For some time now, those wanting to use the Adafruit Industries USBTinyISP with the 64-bit versions of Windows 7 or Vista were faced with the following errors when attempting to install the device drivers supplied by Adafruit:
For some reason, the 32-bit versions of these operating systems don’t prevent the unsigned drivers from being installed, although they do complain.
There are a few workarounds that involve hacking Windows or disabling digital signature checking, but thanks to a tip by user wayneft on the Adafruit support forums, I was able to make the process much more straightforward.
The USBTiny drivers are based on libusb-win32. Based on some notes I found on the libusb-win32 wiki, I discovered that the latest libusb drivers contain a proper digital signature:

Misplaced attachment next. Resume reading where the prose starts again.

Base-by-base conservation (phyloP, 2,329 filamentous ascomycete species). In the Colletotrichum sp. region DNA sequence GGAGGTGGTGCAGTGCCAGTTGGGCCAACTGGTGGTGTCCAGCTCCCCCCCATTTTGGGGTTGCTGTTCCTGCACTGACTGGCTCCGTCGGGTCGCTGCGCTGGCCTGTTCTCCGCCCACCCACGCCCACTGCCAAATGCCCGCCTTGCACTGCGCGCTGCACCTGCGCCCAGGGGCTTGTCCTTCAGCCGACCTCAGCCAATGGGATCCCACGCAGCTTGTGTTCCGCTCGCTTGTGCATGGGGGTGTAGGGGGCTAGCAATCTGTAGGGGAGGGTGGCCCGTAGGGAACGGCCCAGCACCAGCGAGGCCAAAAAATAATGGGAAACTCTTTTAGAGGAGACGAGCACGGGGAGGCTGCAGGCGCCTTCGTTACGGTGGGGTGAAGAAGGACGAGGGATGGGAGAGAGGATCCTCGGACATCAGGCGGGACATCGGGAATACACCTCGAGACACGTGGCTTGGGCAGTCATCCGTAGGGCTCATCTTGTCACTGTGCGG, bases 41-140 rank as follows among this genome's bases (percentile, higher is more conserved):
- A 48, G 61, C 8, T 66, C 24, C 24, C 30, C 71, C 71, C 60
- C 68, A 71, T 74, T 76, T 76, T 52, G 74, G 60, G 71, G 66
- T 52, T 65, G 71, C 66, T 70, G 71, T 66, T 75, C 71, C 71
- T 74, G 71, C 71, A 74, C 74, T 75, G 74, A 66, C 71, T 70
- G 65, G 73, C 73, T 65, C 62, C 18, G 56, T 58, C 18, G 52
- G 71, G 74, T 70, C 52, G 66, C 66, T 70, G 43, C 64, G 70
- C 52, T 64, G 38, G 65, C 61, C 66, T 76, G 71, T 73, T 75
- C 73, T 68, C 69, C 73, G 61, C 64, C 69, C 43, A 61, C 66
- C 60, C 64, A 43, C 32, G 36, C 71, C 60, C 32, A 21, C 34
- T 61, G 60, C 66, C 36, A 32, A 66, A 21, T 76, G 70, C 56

Vista/7 64 bit are supported from version 18.104.22.168 since a Microsoft KMCS accepted digital signature is embedded in the kernel driver libusb0.sys. libusb-win32 based device drivers can also be submitted for Microsoft WHQL testing. Several companies have successfully finished the WHQL testing with their libusb-win32 based driver package. This will allow the customers to install the driver without a warning under current 32bit/64bit Windows.
This is good news!
I downloaded the latest version of libusb-win32 (22.214.171.124) and used the included inf-wizard tool to create new drivers for the USBTinyISP:
I used the Windows device manager to upgrade the broken drivers on my Windows 7 64-bit machine. There is still a warning that “Windows can’t verify the publisher of this driver software” but there are no more errors about digital signatures and the new drivers appear to install and work correctly.
I haven’t done a huge amount of testing with the drivers, but I was able to communicate with the USBTiny via avrdude and flash a simple program to an AVR. I also haven’t tested this fix on Vista, as I don’t have access to a computer running it. If anyone tests these drivers on Vista x64, please post your results in the comments!